Recent reviews indicate that getting out and exercising outdoors appears to be a lot more beneficial to mental health over indoor activities.
In that 2005 paper, five groups of 20 participants were shown a sequence of 30 scenes projected on a wall while they exercised on a treadmill. This sounds a little ridiculous and boring but please hang in there, the findings are cool.
Four categories of scenes were shown to the treadmill-bound participants: rural pleasant, rural unpleasant, urban pleasant, and urban unpleasant. There was also a control group who was running on a treadmill while staring at a blank wall. No rural or urban photos for them.
For the test, blood pressure and the psychological measures of self-esteem and mood were measured before and after the intervention. In the end, there was a clear effect of both exercise and the different scenes on the participant’s blood pressure, self-esteem, and mood.
- Exercise alone significantly reduced blood pressure, increased self-esteem, and had a positive significant effect on mood measures (chalk one up for exercise!)
- Pleasant rural and urban scenes produced a significantly greater positive effect on self-esteem than the exercise alone group (showing the synergistic effect of green exercise in both rural and urban environments).
- But, by contrast, unpleasant rural and urban scenes reduced the positive effects of exercise on self-esteem.
- And finally, the unpleasant rural scenes had the most dramatic effect, depressing the beneficial effects of exercise on three different measures of mood.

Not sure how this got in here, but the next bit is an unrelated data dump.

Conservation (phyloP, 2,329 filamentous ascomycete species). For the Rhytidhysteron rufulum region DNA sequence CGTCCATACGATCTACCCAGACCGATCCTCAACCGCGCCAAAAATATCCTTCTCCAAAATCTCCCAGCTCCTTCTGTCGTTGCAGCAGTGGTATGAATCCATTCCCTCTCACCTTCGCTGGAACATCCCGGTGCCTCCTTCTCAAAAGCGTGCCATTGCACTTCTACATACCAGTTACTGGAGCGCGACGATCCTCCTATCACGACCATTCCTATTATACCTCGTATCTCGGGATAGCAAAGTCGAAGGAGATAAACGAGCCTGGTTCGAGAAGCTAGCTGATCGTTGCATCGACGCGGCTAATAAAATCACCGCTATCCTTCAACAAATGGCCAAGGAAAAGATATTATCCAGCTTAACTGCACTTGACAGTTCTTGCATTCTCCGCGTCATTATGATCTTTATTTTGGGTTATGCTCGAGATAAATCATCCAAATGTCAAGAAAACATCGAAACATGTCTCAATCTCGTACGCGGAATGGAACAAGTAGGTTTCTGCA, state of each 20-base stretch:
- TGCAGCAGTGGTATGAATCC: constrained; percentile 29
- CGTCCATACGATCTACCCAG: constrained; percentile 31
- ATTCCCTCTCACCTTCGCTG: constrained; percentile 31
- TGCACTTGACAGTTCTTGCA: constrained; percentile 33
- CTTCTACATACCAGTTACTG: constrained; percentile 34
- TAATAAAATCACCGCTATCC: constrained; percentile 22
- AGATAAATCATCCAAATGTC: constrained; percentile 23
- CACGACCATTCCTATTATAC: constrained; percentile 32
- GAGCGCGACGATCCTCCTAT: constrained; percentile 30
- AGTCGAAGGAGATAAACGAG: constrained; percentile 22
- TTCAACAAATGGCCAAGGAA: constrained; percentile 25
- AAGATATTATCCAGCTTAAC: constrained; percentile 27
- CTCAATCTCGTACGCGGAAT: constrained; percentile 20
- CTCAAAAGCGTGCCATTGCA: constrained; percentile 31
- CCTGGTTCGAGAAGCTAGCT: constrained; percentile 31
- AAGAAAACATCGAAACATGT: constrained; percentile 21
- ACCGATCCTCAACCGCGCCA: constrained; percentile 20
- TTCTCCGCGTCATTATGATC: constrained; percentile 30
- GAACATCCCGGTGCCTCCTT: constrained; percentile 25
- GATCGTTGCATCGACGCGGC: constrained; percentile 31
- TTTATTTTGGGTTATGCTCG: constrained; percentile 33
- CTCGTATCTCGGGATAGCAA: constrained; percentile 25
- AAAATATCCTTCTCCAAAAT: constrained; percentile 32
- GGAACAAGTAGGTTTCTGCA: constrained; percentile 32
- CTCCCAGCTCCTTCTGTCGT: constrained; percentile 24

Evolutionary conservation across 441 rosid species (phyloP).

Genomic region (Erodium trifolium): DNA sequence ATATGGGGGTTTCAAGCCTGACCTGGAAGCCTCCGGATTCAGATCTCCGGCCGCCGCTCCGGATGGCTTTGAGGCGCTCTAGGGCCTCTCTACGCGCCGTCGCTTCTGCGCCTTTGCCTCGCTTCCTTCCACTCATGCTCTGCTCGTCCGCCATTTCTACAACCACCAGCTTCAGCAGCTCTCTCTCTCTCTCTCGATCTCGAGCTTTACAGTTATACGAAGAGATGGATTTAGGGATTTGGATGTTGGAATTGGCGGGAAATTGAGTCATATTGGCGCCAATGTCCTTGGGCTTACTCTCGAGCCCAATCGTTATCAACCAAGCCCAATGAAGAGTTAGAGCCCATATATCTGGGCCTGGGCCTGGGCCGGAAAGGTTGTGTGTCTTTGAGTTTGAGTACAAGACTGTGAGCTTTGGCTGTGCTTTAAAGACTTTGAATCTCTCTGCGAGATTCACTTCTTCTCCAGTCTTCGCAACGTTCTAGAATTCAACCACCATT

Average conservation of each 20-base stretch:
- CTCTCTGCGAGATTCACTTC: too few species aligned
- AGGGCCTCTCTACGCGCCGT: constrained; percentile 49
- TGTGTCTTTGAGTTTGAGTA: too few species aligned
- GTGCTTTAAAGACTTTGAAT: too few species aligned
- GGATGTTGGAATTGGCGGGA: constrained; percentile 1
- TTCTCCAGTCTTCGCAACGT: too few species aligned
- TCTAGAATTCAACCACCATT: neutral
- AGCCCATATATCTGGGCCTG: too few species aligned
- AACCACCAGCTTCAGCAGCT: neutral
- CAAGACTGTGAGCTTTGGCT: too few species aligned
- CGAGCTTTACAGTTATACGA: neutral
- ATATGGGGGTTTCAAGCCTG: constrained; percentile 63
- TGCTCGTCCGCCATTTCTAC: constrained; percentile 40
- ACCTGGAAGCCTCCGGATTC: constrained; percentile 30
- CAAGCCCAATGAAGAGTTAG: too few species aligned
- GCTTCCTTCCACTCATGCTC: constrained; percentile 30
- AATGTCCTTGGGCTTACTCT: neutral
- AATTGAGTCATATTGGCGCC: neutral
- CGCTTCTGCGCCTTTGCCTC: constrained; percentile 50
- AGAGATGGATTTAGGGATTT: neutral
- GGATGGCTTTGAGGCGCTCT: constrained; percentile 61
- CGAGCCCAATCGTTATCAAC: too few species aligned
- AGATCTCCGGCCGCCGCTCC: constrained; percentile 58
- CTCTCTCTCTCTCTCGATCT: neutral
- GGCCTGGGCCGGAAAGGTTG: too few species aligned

The researchers interpreted that final result as threats to the countryside have a greater negative effect on mood than the areas that were already urban and already unpleasant. This led the researchers to conclude that “green exercise has both important public and environmental health consequences.”
Living in Rural vs. Urban Areas
According to the 2010 census from the U.S. Census Bureau, 80.7% of the U.S. population lives in urban areas. This is an increase from 79% in 2000. Similarly, in the UK, more than 80% of people live in urban areas (2004), though there has been greater growth in rural areas in the past few years.
Urban settings, simply by definition, have less nature than rural ones (although many large cities are making a greater effort to include more green space). But still, according to research and anecdotal evidence alike, less green space means we may have reduced mental well-being and less opportunity to recover from mental stress.
The World Health Organisation estimates that depression and depression-related illness is poised to be the greatest cause of ill-health by 2020.
The World Health Organisation estimates that depression and depression-related illness is poised to be the greatest cause of ill-health by 2020. This is due in part to some other unhealthy behaviors, such as smoking, overeating, and alcohol consumption, which they believe are coping mechanisms for both mental ill-health and general stress but also come with their own unhealthy consequences.